Indigenous in Ecuador Struggle to Get Chevron to Pay Up on $9.5 Billion in Damages

Indigenous of Ecuador's Amazon region fight for $9.5 billion in pollution damages from Chevron in Canada's Supreme Court.

Their land still saturated with goop, indigenous groups in Ecuador are awaiting a decision in the Supreme Court of Canada on whether Chevron Corp. can be forced to pay the $9.5 billion in damages they are owed for severe contamination of their lands.

Attorneys for Ecuadorean plaintiffs, most of whom are indigenous, appeared before Canada’s Supreme Court on Thursday, October 11 in an effort to seek payment for the $9.5 billion judgment levied against Chevron back in 2011.

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Canada’s Supreme Court is now deliberating on whether Ecuadorean indigenous plaintiffs can recover money from Chevron’s holdings in that country. Observers estimate that the court will take at least three months to decide whether the oil company must pay the fine there, or whether the plaintiffs cannot sue in Canada due to certain regulations.

Chevron’s counsel has countered by saying that Canadian courts do not have jurisdiction in this lawsuit since the parent company resides in the U.S., and that their Canadian subsidiary is not liable. They are also pointing out that the first lead counsel for the plaintiffs, Steven Donziger, was found guilty earlier this year of coercion and bribery in relation to the case by U.S. District Judge Lewis Kaplan, which effectively bars the plaintiffs from pursuing the lawsuit in the U.S.

Activists said that the fraud charges should have no bearing on whether Chevron is responsible for the damage and that the oil conglomerate should pay up.

"We believe Chevron is asking the Canadian courts to create an unconscionable barrier to justice as part of its long-term plan to keep the merits of these life-and-death issues from being decided," said Kevin Koenig, coordinator of Ecuador programs for the U.S. environmental group Amazon Watch. "By blocking the Ecuadorians villagers from getting in the courthouse door, Chevron hopes to obtain impunity for its human rights violations in Ecuador."

He also said the two-decades-old case needs to go away so that all parties can move on.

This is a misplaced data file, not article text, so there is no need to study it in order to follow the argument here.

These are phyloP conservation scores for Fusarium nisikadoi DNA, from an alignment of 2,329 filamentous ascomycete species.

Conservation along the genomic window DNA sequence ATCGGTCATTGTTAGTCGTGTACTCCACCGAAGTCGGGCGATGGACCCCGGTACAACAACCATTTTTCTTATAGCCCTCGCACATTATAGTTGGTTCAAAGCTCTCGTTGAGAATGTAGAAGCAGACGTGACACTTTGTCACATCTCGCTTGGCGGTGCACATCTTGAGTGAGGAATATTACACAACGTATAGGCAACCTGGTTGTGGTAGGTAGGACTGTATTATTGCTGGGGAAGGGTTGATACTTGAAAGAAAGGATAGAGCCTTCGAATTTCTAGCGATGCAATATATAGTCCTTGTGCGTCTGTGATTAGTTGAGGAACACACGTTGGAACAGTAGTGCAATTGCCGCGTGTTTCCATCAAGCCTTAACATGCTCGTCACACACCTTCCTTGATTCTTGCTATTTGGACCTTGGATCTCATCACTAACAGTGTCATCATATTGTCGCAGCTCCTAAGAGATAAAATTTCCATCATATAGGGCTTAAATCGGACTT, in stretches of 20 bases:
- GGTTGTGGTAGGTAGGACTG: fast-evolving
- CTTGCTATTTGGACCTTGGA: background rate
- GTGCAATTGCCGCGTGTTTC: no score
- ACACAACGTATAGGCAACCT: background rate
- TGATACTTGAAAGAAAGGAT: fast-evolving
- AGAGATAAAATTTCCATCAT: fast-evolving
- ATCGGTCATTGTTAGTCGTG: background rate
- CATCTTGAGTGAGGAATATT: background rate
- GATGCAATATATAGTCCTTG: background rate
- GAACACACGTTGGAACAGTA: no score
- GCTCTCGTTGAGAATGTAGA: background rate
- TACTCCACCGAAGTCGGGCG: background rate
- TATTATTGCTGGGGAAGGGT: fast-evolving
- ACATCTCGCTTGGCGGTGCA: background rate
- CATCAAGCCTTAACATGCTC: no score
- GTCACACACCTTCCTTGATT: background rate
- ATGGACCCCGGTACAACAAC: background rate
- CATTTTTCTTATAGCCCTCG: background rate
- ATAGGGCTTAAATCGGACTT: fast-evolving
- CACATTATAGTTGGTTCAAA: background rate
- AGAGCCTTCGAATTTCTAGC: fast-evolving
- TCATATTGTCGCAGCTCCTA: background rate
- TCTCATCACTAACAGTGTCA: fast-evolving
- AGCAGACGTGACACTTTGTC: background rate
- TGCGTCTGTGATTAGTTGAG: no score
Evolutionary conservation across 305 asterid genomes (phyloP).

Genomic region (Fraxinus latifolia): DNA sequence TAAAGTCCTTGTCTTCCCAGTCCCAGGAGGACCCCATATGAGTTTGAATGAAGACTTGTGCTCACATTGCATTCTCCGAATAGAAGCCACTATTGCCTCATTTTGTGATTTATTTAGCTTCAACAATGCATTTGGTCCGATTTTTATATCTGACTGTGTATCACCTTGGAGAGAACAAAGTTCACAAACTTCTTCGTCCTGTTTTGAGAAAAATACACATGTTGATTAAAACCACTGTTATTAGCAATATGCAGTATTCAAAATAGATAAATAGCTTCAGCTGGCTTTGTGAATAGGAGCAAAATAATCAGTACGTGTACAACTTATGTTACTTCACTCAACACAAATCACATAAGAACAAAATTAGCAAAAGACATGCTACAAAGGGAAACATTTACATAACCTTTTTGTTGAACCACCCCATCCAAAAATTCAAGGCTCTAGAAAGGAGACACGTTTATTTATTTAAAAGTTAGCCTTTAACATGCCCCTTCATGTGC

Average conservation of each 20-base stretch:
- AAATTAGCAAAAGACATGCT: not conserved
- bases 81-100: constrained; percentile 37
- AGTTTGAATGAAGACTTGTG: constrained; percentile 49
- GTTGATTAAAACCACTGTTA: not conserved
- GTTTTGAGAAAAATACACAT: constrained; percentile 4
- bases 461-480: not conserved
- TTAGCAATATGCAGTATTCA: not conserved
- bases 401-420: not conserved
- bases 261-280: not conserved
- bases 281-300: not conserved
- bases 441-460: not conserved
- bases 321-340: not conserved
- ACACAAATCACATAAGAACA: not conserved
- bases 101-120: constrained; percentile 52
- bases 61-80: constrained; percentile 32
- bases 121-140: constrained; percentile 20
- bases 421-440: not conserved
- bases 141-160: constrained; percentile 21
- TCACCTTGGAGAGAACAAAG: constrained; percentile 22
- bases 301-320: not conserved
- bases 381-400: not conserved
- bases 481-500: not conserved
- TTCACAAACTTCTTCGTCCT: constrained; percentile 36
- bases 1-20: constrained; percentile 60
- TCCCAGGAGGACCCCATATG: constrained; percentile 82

"This case has gone on way too long,” he said. “It is past time for these claims to be resolved once and for all."

Chevron, however, has different plans.

“Chevron Corp. and Chevron Canada Limited look forward to demonstrating to the Supreme Court of Canada that the trial court in Ontario has no jurisdiction to hear the action brought by the Ecuadorean plaintiffs,” said Chevron spokesman Morgan Crinklaw.

The latest episode of this case (which started in 1993) began as a result of Chevron's refusal to abide by the Ecuadorean court's order—issued in 2011—that it clean up almost 1,000 oil waste pits and billions of gallons of oil sludge dumped into streams and rivers of the Amazon between 1964 and 1990, when Texaco owned the company.

Chevron accepted jurisdiction in Ecuador in 2001 as a condition of the trial being transferred out of U.S. court at the company's request. Two separate appellate courts in Ecuador, including the country's Supreme Court, unanimously affirmed the trial court judgment.

From that point the case traveled back to the U.S. where it ultimately was derailed due to a court’s finding of fraud and bribery against Donziger; this case is being appealed in the U.S.

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Due to Chevron’s continued refusal to accept the imposed fine, plaintiff’s attorneys have sought to seize the company’s assets in Canada and have explored their legal options in Argentina and Brazil, too.

In the meantime, the mostly indigenous residents of the Lago Agria region are still facing severely contaminated water and land. Moreover, medical studies are showing higher rates of cancer and other diseases affecting residents there, in comparison to the rest of the country.